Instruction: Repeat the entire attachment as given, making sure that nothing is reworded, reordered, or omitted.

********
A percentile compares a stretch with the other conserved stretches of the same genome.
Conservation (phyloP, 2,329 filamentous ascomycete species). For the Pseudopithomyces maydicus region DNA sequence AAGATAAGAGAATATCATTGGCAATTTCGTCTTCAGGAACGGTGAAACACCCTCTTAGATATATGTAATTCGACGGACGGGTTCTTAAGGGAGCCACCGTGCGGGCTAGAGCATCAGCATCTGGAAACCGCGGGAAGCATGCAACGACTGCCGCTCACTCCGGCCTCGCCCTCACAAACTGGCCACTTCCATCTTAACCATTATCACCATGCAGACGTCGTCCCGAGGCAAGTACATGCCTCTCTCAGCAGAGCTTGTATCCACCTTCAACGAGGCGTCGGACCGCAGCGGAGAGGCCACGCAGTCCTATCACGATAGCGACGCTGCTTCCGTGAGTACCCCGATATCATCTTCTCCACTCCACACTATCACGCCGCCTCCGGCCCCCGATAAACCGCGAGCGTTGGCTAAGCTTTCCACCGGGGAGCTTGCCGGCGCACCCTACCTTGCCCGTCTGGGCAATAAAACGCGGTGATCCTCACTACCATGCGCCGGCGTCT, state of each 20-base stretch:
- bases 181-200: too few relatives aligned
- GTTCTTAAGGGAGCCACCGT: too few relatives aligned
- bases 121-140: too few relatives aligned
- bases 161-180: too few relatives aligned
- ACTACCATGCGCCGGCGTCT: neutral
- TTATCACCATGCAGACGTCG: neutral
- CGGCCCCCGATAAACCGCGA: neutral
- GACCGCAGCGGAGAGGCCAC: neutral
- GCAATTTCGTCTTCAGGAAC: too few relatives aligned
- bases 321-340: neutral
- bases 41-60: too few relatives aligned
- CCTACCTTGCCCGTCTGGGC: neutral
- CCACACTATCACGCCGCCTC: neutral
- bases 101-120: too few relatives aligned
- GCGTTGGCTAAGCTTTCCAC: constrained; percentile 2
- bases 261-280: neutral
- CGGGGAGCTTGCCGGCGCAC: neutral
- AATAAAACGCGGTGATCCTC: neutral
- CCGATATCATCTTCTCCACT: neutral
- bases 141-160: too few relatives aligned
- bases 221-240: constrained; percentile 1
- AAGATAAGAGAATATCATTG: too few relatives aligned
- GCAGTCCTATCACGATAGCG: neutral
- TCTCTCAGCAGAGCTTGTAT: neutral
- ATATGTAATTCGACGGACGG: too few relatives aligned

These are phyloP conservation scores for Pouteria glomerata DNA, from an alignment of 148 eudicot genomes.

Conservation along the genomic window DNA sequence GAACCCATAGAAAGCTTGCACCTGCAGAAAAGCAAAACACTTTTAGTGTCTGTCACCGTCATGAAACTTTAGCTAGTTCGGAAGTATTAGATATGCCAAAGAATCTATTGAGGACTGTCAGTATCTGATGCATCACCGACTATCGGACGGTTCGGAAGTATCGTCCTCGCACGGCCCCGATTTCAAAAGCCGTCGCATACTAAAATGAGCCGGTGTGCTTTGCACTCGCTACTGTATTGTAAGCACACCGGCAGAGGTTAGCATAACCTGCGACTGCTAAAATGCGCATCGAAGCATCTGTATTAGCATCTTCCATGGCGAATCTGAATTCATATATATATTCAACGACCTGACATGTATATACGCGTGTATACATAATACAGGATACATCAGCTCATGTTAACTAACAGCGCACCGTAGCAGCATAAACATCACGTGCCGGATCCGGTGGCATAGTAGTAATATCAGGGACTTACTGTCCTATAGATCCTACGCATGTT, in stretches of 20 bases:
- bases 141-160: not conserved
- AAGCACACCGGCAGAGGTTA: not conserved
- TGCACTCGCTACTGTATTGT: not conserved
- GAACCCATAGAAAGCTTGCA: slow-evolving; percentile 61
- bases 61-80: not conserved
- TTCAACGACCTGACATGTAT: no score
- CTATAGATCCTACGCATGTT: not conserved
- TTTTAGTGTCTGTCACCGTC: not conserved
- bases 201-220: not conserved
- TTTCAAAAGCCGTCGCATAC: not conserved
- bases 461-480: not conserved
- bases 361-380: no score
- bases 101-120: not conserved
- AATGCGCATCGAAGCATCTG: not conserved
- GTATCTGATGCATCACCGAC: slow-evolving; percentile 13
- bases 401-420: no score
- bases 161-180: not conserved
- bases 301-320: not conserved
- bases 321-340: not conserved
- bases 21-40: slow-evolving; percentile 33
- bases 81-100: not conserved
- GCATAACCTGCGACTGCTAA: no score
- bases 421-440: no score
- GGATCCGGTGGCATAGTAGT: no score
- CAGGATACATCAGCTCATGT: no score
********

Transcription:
A percentile compares a stretch with the other conserved stretches of the same genome.
Conservation (phyloP, 2,329 filamentous ascomycete species). For the Pseudopithomyces maydicus region DNA sequence AAGATAAGAGAATATCATTGGCAATTTCGTCTTCAGGAACGGTGAAACACCCTCTTAGATATATGTAATTCGACGGACGGGTTCTTAAGGGAGCCACCGTGCGGGCTAGAGCATCAGCATCTGGAAACCGCGGGAAGCATGCAACGACTGCCGCTCACTCCGGCCTCGCCCTCACAAACTGGCCACTTCCATCTTAACCATTATCACCATGCAGACGTCGTCCCGAGGCAAGTACATGCCTCTCTCAGCAGAGCTTGTATCCACCTTCAACGAGGCGTCGGACCGCAGCGGAGAGGCCACGCAGTCCTATCACGATAGCGACGCTGCTTCCGTGAGTACCCCGATATCATCTTCTCCACTCCACACTATCACGCCGCCTCCGGCCCCCGATAAACCGCGAGCGTTGGCTAAGCTTTCCACCGGGGAGCTTGCCGGCGCACCCTACCTTGCCCGTCTGGGCAATAAAACGCGGTGATCCTCACTACCATGCGCCGGCGTCT, state of each 20-base stretch:
- bases 181-200: too few relatives aligned
- GTTCTTAAGGGAGCCACCGT: too few relatives aligned
- bases 121-140: too few relatives aligned
- bases 161-180: too few relatives aligned
- ACTACCATGCGCCGGCGTCT: neutral
- TTATCACCATGCAGACGTCG: neutral
- CGGCCCCCGATAAACCGCGA: neutral
- GACCGCAGCGGAGAGGCCAC: neutral
- GCAATTTCGTCTTCAGGAAC: too few relatives aligned
- bases 321-340: neutral
- bases 41-60: too few relatives aligned
- CCTACCTTGCCCGTCTGGGC: neutral
- CCACACTATCACGCCGCCTC: neutral
- bases 101-120: too few relatives aligned
- GCGTTGGCTAAGCTTTCCAC: constrained; percentile 2
- bases 261-280: neutral
- CGGGGAGCTTGCCGGCGCAC: neutral
- AATAAAACGCGGTGATCCTC: neutral
- CCGATATCATCTTCTCCACT: neutral
- bases 141-160: too few relatives aligned
- bases 221-240: constrained; percentile 1
- AAGATAAGAGAATATCATTG: too few relatives aligned
- GCAGTCCTATCACGATAGCG: neutral
- TCTCTCAGCAGAGCTTGTAT: neutral
- ATATGTAATTCGACGGACGG: too few relatives aligned

These are phyloP conservation scores for Pouteria glomerata DNA, from an alignment of 148 eudicot genomes.

Conservation along the genomic window DNA sequence GAACCCATAGAAAGCTTGCACCTGCAGAAAAGCAAAACACTTTTAGTGTCTGTCACCGTCATGAAACTTTAGCTAGTTCGGAAGTATTAGATATGCCAAAGAATCTATTGAGGACTGTCAGTATCTGATGCATCACCGACTATCGGACGGTTCGGAAGTATCGTCCTCGCACGGCCCCGATTTCAAAAGCCGTCGCATACTAAAATGAGCCGGTGTGCTTTGCACTCGCTACTGTATTGTAAGCACACCGGCAGAGGTTAGCATAACCTGCGACTGCTAAAATGCGCATCGAAGCATCTGTATTAGCATCTTCCATGGCGAATCTGAATTCATATATATATTCAACGACCTGACATGTATATACGCGTGTATACATAATACAGGATACATCAGCTCATGTTAACTAACAGCGCACCGTAGCAGCATAAACATCACGTGCCGGATCCGGTGGCATAGTAGTAATATCAGGGACTTACTGTCCTATAGATCCTACGCATGTT, in stretches of 20 bases:
- bases 141-160: not conserved
- AAGCACACCGGCAGAGGTTA: not conserved
- TGCACTCGCTACTGTATTGT: not conserved
- GAACCCATAGAAAGCTTGCA: slow-evolving; percentile 61
- bases 61-80: not conserved
- TTCAACGACCTGACATGTAT: no score
- CTATAGATCCTACGCATGTT: not conserved
- TTTTAGTGTCTGTCACCGTC: not conserved
- bases 201-220: not conserved
- TTTCAAAAGCCGTCGCATAC: not conserved
- bases 461-480: not conserved
- bases 361-380: no score
- bases 101-120: not conserved
- AATGCGCATCGAAGCATCTG: not conserved
- GTATCTGATGCATCACCGAC: slow-evolving; percentile 13
- bases 401-420: no score
- bases 161-180: not conserved
- bases 301-320: not conserved
- bases 321-340: not conserved
- bases 21-40: slow-evolving; percentile 33
- bases 81-100: not conserved
- GCATAACCTGCGACTGCTAA: no score
- bases 421-440: no score
- GGATCCGGTGGCATAGTAGT: no score
- CAGGATACATCAGCTCATGT: no score